a = 0·2367; 0·2362; 0·2375; 0·2376; 0·2383; 0·2382. The author shows that if the polarisation energy did not contribute to heat development the result should have been a = 0·2693.

Ch. B. Conductivity of Pure Water, and its Temperature Coefficients. By E. PFEIFFER (Ann. Phys. Chem. [2], 31, 831-855). -This paper refers chiefly to the conductivity of water contained in glass vessels, and hence rendered more or less impure by dissolution of the glass substance. Kohlrausch's method was used. One of the electrolytic cells has been already described (ibid., 25, 232). A second form consisted of two platinum plates (3 cm. square) held at a fixed distance apart by glass rods fused to their faces, and suspended by the conducting wires in a glass vessel. Since the conductivity changes rapidly from the moment of filling, observations were made at regular intervals, and the initial conductivity calculated by extrapolation.

The solvent action on glass is always apparent, but increases greatly with the temperature. When successive charges of water are poured into a new glass vessel, the resulting time-rate of increase of conductivity is at first rapid, but after a time reaches a nearly constant minimum value which does not change for months. When the same mass of water is allowed to remain in a glass vessel at constant temperature for a long time, the time-rate of increase of conductivity grows gradually greater; from this the author concludes that the conductivity is not proportional to the amount of dissolved glass substance. He thinks that the suitability of different kinds of glass for chemical purposes might be usefully tested in this way.

The rapid fall in conductivity which takes place immediately after filling (Kohlrausch, Ann. Phys. Chem [5], 26, 220; Pfeiffer, Abstr., 1886, 115) is attributable to the diffusion into the fresh liquid of a layer of the previous charge adhering to the glass and electrodes.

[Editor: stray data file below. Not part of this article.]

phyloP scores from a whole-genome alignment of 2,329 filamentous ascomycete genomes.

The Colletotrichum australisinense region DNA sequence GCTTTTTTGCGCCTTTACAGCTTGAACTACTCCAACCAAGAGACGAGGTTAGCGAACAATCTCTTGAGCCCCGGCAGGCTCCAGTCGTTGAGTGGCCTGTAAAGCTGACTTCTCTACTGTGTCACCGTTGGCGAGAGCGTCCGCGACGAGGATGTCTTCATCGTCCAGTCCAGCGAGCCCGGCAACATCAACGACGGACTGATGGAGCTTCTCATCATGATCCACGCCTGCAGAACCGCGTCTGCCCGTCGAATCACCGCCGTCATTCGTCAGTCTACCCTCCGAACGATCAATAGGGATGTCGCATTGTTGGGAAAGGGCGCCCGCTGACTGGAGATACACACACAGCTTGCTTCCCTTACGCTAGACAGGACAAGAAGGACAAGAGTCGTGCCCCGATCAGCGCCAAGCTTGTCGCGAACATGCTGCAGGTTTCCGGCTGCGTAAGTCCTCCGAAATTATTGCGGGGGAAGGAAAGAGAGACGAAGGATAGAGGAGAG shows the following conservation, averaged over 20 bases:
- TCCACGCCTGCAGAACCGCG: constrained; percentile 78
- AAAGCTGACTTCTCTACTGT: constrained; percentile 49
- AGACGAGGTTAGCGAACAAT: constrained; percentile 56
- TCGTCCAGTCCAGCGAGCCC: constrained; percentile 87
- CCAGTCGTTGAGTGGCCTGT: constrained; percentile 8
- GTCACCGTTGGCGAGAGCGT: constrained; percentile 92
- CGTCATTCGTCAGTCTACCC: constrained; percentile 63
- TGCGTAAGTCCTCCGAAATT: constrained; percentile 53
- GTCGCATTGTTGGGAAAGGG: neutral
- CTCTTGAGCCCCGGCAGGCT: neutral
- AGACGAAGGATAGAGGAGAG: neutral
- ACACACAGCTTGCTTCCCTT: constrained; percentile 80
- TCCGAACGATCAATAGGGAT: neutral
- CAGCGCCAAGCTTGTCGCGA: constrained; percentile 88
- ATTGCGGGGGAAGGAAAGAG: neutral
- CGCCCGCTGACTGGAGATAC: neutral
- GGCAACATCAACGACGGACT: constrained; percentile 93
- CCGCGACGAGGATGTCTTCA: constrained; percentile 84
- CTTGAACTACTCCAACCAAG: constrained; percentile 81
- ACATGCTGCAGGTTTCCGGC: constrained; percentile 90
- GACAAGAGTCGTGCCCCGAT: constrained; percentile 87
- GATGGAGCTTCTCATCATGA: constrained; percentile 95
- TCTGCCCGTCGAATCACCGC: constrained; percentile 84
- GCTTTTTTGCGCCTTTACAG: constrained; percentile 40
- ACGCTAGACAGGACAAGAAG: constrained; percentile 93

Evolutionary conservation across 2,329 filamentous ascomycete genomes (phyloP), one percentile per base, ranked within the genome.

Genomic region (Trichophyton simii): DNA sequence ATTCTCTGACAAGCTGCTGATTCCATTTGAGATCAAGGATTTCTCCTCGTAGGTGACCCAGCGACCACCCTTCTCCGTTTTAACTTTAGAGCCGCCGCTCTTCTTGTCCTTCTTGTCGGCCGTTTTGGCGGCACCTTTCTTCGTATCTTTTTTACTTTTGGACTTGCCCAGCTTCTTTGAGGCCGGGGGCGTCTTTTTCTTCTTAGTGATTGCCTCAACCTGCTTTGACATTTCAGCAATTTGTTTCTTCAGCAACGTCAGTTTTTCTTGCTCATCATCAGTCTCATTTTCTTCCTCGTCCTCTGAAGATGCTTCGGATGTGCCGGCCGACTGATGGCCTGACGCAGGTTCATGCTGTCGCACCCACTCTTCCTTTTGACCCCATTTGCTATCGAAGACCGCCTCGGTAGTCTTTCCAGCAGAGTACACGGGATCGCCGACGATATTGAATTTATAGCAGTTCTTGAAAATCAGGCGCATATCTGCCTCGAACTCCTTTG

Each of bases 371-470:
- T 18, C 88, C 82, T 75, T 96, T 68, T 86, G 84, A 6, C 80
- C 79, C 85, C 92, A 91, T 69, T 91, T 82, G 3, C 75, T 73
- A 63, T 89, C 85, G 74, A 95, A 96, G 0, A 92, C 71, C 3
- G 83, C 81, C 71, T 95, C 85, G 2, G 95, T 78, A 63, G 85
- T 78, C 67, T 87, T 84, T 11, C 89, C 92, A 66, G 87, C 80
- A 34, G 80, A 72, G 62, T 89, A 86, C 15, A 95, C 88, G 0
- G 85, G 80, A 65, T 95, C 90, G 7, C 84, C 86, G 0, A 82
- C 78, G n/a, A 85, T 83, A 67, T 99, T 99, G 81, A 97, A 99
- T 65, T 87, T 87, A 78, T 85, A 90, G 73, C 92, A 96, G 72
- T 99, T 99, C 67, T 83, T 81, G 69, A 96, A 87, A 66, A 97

The

Temperature coefficients have been investigated by Kohlrausch, Vicentini, and Arrhenius. For different solutions, these tend towards equality with increasing dilution; for a particular electrolyte, the coefficient is nearly constant for highly dilute solutions of different strengths; for an excessively dilute solution, it at first decreases as the strength increases. Owing to the constantly changing strength of the solution, its determination for the particular electrolyte furnished by the soluble part of the containing glass vessel was laborious. results are given in lengthy tables. The initial conductivity of the purest water used was λ = 0·65 (X k18 1010) at 14°; and observations were continued until A about equalled 20. Curves were then constructed showing the variations of the temperature coefficients z = At18. In one vessel, neglecting minor variations, as A increased from unity & diminished to a minimum 0·024 at λ = 3, then increased to a maximum 00269 at λ = 5, and from λ = 6 onwards became constant at 0.026. In the second vessel (presumably of a different kind of glass), a reached a minimum for λ = 2, a maximum for A 35, and became constant at 0.023 when λ = 6. For water